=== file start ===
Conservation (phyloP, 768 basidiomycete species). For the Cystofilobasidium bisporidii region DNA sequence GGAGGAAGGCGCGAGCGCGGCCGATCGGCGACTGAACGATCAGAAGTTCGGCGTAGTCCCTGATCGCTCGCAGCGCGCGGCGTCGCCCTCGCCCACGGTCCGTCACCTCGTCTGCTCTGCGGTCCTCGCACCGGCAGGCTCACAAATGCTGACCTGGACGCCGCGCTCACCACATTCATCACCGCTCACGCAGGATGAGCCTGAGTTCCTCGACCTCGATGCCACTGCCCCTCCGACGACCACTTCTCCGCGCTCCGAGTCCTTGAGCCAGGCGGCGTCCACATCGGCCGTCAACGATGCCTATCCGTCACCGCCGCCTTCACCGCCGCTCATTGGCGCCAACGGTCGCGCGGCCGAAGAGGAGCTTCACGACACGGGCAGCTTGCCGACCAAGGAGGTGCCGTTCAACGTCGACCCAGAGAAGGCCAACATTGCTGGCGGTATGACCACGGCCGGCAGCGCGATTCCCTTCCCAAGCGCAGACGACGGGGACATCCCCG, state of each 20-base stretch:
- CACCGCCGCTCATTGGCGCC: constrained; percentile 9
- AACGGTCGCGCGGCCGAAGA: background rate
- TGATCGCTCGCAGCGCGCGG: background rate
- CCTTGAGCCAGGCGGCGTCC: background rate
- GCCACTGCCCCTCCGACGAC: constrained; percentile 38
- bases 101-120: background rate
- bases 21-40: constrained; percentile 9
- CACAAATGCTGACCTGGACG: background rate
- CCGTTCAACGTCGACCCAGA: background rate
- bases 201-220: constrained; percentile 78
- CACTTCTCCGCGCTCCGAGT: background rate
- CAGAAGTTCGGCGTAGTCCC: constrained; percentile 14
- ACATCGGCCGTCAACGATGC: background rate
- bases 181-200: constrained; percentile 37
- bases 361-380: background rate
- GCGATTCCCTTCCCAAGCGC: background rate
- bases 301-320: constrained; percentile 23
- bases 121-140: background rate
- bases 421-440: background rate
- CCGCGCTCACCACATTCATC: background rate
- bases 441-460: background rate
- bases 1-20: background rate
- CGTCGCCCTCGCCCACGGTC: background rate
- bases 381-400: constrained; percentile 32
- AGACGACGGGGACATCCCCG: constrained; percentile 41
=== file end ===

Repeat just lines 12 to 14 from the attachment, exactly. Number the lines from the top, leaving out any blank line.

- CACTTCTCCGCGCTCCGAGT: background rate
- CAGAAGTTCGGCGTAGTCCC: constrained; percentile 14
- ACATCGGCCGTCAACGATGC: background rate